In the decades that followed commercialized Valentine’s Day became big business and the number of advertisements reflected that change. In addition to increased anticipation for gifts, the interstate opened the area to access to larger markets for those gifts. Connie Sanville, now publisher of this newspaper, indicated that the staff sought advertisements in those newly accessed markets. 

In 1974 the newspaper had four advertisements, largely local, in the two editions prior to Feb. 14.  A decade later there were10 with advertisements for clothing, cards, candy and flowers, but still within the circulation area. One local florist recalls that flower sales as Valentine’s gifts grew significantly in the 1980s and continues to make it one of the busiest holidays of the year.

 In 1994 the holiday fell on Monday and there were 13 advertisements including restaurants, beauty salons, motels, jewelry shops as well as the traditional ones. The businesses advertised ranged from Littleton to White River Jct.  .  

As the 2004 holiday came on Saturday, the number of advertisements increased to more than 15 with the same variety and extended locations as before. If the advertised services and products matched gifts given, expectations continued to rise. While dinner and perhaps a movie continued to be a favorite, considerable sums were spent on flowers and jewelry.  In 2004, it was reported that about half of men spent more than $50 on the celebration.

Between 2004 and 2014, the amount of money spent on gifts and outings increased.
Stores featured shelves of treats, cards and decorations. By the end of that decade the expenditure had risen to an average of $134. After accounting for inflation, that still represents an increase in spending although the number of advertisements in the Journal Opinion may have peaked.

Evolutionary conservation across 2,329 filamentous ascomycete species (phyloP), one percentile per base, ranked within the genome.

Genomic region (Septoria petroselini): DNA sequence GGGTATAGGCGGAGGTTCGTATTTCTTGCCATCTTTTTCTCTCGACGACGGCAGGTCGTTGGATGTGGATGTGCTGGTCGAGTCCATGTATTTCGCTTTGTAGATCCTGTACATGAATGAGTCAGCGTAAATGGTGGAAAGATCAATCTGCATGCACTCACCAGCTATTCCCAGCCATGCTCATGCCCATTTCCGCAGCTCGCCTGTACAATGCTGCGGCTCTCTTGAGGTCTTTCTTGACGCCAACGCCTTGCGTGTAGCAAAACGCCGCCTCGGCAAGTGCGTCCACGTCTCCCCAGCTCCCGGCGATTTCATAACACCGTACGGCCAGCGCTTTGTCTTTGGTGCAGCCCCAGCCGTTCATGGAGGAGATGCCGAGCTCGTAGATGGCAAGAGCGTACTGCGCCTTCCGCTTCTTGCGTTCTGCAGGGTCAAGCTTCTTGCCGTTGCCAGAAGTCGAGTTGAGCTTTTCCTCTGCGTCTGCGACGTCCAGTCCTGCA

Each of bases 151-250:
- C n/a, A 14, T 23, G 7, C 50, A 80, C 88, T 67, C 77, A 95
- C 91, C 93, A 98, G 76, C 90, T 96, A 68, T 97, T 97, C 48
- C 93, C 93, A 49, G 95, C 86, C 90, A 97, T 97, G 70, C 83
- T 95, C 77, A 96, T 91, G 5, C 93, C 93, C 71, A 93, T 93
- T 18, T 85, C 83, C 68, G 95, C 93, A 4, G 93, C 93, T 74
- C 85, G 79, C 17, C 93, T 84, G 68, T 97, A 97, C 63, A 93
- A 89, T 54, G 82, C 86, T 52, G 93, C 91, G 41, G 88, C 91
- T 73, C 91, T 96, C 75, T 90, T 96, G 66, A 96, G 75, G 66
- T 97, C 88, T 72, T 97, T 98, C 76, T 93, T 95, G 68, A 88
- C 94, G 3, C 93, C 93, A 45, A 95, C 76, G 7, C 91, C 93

The National Retail Federation reported that the decade had seen a significant increase in the number of purchases made online. Those who turned to the Internet spent more individually than those who bought gifts elsewhere.

The total spent by Americans on the holiday was over $17 billion, with men spending about twice as much as women on gifts for significant others. Americans also gave Valentine’s cards or gifts to family members, friends, teachers and colleagues and some even gave to their pets. The Federation predicts this year will see an increase in the amount spent.

Children’s parties, especially in public schools, have been complicated by modern sensitivities. Many schools have altered traditional customs, replaced them with healthy alternatives,   academic activities or banned them altogether. A check of local elementary schools reveals that they allow teachers to hold parties, with guidelines for healthy treats and inclusiveness.    

There are many who reject the commercialization of holidays in general and Valentine’s Day specifically. Having compared my meager spending on Valentine’s past with the national norm, I realize that my frugality was not so much a rejection of the day as a reflection of my thrifty upbringing. My wife has kindly indicated she didn’t feel neglected.

But on second thought, I may want to give some additional attention this year to flowers, candy, dinner and a movie or some other appropriate way of celebrating this holiday for lovers.